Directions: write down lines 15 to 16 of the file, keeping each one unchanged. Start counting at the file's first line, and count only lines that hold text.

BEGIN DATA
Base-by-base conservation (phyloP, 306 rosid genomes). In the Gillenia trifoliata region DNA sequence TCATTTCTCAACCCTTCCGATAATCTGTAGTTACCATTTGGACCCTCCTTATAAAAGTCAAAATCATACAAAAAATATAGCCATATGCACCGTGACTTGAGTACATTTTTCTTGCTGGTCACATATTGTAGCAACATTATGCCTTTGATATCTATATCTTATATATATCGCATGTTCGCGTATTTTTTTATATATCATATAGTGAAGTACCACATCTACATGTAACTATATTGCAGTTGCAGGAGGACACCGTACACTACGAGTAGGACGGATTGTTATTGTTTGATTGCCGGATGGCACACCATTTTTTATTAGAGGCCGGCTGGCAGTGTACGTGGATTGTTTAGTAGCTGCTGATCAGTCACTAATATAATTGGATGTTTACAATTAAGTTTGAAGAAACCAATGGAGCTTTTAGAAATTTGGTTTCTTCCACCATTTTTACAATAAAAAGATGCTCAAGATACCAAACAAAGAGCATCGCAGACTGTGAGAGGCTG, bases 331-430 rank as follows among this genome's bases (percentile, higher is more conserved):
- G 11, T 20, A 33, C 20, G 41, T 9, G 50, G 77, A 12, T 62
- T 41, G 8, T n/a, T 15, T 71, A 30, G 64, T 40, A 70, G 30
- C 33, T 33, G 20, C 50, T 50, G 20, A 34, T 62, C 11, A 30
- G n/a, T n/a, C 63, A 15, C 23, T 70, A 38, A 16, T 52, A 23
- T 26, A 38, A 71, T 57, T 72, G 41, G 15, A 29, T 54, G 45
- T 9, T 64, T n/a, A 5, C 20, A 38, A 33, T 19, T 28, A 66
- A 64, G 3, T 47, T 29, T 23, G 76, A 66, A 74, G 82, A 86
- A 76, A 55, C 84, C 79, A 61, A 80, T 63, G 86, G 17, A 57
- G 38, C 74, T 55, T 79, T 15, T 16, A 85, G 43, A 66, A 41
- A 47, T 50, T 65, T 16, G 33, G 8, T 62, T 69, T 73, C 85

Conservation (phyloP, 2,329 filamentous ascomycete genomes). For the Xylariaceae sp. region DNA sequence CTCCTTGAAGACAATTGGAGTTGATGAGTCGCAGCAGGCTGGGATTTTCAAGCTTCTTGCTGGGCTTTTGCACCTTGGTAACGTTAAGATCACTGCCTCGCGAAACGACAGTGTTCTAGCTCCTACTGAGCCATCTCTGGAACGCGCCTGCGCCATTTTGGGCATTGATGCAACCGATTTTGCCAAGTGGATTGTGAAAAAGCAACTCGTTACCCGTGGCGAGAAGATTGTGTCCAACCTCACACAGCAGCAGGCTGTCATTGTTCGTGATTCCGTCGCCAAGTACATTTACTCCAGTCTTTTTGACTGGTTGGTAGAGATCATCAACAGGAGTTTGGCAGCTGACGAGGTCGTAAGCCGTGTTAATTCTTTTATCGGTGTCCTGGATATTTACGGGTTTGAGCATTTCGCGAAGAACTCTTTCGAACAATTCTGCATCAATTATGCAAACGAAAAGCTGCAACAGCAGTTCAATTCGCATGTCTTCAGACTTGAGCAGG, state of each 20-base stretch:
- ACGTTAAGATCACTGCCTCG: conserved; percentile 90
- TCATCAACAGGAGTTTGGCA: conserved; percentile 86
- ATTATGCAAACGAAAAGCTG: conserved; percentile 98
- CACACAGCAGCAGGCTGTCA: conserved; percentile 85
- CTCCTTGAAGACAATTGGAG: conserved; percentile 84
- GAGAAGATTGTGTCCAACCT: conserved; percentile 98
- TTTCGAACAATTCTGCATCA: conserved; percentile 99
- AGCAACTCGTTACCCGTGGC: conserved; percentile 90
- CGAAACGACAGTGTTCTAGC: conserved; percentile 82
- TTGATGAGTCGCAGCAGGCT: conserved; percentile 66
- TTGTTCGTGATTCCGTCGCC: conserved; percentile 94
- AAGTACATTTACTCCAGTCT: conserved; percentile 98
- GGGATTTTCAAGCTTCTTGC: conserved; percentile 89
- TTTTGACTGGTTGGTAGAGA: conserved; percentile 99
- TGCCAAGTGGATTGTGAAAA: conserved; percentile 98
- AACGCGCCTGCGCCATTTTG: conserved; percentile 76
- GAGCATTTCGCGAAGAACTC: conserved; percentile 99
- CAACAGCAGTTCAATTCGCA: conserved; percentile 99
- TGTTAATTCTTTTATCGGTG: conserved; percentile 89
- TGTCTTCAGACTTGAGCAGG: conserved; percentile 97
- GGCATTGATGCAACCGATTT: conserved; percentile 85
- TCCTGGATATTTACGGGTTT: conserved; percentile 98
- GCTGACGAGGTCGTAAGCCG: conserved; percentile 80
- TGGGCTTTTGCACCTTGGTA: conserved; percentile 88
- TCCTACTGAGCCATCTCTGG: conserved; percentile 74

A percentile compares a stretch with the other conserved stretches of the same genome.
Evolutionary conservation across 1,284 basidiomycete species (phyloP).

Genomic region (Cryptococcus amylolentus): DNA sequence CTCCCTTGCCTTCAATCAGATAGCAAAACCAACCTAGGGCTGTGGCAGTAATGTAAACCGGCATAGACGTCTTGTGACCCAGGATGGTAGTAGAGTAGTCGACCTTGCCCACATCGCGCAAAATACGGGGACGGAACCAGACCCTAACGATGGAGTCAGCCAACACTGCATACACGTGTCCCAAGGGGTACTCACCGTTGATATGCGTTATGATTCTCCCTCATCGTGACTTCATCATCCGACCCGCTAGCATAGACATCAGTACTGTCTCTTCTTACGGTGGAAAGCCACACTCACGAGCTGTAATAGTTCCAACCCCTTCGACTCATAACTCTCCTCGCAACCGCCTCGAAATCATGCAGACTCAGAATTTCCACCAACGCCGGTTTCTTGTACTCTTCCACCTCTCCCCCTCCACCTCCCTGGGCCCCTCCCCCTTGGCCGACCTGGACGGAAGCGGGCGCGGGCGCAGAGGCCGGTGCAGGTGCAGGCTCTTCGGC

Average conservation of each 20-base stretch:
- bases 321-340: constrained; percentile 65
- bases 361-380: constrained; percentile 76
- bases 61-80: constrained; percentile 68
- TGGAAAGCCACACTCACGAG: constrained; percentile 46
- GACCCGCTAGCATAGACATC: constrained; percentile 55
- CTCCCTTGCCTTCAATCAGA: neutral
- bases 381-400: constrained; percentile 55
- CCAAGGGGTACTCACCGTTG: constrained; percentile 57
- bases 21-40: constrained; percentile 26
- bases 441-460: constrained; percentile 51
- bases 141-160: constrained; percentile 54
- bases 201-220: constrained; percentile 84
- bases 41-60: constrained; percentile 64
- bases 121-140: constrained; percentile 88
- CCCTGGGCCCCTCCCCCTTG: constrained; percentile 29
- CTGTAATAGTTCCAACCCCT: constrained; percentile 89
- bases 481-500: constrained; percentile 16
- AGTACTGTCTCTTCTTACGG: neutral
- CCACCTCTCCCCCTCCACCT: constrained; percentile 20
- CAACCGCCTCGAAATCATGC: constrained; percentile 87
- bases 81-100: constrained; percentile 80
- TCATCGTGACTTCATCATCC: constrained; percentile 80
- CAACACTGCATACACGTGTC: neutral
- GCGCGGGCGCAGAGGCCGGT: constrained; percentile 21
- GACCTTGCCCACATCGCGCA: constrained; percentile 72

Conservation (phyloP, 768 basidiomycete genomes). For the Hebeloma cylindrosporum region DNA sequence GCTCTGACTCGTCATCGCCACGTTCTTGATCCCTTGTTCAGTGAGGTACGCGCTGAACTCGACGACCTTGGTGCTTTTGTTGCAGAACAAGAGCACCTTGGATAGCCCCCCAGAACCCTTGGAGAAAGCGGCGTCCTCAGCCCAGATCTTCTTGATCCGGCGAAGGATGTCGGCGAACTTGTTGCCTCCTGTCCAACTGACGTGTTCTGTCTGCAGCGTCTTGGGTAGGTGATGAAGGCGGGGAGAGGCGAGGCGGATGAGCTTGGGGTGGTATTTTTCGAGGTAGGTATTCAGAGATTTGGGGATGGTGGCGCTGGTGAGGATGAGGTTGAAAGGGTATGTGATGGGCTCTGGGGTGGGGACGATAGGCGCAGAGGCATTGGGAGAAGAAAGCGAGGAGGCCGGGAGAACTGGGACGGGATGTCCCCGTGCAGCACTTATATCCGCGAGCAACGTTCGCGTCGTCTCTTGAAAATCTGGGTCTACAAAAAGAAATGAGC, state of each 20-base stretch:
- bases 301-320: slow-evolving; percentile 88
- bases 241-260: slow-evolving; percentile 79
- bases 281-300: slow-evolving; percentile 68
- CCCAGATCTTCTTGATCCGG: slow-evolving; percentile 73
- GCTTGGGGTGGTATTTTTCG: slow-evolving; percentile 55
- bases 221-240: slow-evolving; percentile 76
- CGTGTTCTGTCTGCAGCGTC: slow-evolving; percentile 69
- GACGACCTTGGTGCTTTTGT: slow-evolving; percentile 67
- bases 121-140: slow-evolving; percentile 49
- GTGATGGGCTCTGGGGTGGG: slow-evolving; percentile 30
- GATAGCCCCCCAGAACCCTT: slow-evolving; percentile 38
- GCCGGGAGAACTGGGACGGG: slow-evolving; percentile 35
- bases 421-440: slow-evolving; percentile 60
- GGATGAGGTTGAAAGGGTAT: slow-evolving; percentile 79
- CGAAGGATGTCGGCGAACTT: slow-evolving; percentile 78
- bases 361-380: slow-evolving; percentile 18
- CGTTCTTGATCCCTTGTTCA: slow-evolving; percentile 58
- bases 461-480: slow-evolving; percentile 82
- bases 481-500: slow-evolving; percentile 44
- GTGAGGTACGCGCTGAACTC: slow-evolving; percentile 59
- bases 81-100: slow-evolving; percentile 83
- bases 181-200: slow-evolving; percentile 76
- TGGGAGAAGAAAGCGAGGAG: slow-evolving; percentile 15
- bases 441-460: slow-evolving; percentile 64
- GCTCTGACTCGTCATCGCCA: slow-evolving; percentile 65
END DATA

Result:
- ATTATGCAAACGAAAAGCTG: conserved; percentile 98
- CACACAGCAGCAGGCTGTCA: conserved; percentile 85